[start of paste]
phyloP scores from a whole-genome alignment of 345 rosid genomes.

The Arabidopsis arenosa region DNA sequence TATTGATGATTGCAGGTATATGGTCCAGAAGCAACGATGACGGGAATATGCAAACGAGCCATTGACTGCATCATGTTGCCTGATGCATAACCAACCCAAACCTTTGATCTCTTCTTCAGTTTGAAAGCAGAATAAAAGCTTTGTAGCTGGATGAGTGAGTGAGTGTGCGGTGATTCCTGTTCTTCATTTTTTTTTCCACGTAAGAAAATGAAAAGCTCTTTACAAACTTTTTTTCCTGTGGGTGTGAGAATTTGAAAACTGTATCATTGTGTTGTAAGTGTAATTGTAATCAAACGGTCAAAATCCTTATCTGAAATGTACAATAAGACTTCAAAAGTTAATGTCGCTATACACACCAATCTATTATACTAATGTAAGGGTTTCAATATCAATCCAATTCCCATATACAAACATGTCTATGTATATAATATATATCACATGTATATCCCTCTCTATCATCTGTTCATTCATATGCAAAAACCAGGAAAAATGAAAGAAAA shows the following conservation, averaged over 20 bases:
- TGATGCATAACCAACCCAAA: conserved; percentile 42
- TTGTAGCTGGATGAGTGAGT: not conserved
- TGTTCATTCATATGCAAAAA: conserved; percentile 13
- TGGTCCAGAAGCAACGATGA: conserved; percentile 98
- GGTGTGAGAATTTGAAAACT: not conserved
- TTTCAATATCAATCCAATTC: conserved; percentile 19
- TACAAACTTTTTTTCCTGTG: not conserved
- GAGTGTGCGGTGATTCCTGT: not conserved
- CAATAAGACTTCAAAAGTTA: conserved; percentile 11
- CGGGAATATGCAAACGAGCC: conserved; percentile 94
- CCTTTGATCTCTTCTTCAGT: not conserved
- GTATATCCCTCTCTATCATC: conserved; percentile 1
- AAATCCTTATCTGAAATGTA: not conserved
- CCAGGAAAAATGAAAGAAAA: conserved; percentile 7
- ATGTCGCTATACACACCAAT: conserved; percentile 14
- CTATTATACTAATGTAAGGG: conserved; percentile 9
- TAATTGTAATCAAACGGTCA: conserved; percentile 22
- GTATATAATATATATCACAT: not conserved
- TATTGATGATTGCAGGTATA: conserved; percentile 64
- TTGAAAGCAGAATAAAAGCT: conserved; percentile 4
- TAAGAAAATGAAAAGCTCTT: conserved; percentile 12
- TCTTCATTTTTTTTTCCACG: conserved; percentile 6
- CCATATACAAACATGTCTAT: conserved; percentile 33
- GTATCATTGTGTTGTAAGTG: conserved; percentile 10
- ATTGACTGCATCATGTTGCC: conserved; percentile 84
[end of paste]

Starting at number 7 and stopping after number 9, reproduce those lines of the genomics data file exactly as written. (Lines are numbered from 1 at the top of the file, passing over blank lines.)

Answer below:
- GGTGTGAGAATTTGAAAACT: not conserved
- TTTCAATATCAATCCAATTC: conserved; percentile 19
- TACAAACTTTTTTTCCTGTG: not conserved